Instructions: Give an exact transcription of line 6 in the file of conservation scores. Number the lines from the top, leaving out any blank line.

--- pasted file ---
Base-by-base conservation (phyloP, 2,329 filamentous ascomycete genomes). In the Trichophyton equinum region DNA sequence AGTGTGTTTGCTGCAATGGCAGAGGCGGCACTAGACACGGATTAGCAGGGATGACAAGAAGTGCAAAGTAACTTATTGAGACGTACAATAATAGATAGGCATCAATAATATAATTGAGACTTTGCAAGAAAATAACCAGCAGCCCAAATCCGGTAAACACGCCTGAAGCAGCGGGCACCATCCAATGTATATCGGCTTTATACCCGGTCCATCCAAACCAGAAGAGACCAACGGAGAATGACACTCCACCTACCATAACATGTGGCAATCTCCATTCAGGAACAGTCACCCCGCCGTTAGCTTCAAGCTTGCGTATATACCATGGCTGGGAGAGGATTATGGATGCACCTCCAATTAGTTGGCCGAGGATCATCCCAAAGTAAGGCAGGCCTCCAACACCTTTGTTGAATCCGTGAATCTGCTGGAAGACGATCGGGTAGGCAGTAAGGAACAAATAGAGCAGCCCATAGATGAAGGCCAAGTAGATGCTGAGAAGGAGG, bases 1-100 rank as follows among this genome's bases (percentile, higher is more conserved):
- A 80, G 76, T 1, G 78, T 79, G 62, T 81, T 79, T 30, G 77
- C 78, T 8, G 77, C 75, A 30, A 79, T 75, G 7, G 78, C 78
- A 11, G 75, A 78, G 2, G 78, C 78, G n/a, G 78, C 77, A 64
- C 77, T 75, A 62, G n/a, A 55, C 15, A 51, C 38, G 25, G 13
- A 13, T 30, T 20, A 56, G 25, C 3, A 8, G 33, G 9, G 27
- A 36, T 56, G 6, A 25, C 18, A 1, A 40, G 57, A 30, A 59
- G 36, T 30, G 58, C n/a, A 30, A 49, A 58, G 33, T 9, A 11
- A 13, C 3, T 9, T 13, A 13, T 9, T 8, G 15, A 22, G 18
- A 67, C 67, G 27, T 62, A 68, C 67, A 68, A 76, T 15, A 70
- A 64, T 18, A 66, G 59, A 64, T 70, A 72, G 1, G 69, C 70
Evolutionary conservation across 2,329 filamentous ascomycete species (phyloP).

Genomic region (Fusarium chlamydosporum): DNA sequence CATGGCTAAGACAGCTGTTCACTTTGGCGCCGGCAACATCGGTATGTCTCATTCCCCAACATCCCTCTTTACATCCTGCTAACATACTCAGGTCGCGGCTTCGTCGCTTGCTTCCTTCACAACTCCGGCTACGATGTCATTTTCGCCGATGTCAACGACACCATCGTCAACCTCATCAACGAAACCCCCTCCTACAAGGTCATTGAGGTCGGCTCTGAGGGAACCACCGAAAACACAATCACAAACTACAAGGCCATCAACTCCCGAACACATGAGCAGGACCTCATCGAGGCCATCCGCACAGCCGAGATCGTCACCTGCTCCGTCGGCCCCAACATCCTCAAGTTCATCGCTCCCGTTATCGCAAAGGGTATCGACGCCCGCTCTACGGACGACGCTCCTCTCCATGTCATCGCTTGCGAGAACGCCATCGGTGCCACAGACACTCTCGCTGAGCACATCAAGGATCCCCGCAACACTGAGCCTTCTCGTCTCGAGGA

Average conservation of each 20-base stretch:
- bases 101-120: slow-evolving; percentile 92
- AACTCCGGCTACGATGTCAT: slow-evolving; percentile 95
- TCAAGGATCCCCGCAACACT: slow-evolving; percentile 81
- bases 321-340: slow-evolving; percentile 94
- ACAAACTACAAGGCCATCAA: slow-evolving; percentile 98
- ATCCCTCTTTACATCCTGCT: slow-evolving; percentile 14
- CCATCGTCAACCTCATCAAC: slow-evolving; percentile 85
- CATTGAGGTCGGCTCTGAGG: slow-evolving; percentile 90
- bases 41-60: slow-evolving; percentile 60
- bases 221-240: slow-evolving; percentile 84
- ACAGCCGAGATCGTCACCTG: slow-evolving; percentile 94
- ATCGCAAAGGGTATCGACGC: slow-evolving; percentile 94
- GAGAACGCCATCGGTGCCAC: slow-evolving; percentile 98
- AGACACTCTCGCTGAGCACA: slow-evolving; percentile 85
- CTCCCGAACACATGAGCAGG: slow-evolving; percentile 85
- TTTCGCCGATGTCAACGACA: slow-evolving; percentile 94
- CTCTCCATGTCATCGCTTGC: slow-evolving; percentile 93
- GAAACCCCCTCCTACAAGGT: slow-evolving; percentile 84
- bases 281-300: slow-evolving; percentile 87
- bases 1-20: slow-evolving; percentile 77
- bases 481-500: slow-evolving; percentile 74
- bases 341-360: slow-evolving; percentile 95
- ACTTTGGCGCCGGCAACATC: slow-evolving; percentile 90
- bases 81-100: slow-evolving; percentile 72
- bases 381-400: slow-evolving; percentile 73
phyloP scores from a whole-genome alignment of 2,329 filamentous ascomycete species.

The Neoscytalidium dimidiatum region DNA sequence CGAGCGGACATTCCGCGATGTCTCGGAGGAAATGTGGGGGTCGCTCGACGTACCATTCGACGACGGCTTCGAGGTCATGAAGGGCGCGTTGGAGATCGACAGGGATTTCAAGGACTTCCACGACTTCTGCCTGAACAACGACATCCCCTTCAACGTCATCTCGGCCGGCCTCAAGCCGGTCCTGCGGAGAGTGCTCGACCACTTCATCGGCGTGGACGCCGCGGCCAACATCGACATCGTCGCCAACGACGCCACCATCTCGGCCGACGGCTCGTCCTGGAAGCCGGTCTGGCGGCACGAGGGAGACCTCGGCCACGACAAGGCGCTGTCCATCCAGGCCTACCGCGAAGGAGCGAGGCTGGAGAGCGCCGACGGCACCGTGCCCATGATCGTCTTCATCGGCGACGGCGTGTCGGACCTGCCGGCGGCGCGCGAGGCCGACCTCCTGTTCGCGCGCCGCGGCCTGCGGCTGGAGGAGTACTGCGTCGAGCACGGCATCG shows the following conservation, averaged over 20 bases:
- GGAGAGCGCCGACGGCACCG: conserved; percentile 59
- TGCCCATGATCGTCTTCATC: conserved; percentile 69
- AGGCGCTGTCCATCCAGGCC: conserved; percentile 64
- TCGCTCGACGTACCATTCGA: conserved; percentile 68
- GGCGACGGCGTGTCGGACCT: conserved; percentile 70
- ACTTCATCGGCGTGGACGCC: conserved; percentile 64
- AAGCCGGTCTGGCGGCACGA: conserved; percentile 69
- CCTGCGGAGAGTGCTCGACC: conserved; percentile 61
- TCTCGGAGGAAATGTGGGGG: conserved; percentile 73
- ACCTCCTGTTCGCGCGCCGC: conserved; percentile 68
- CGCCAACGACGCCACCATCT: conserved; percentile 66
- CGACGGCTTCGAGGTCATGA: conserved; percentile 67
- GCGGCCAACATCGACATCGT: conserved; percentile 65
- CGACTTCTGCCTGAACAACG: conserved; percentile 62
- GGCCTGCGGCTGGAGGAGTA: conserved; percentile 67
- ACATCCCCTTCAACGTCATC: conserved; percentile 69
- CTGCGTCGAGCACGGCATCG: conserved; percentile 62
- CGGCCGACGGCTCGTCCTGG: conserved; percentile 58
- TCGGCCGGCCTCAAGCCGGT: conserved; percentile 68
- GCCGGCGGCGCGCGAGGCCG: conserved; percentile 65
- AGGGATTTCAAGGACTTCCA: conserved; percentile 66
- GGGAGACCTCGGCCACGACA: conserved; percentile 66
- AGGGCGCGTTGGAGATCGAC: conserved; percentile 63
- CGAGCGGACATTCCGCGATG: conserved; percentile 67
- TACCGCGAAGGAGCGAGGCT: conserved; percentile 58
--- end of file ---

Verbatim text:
- A 13, T 30, T 20, A 56, G 25, C 3, A 8, G 33, G 9, G 27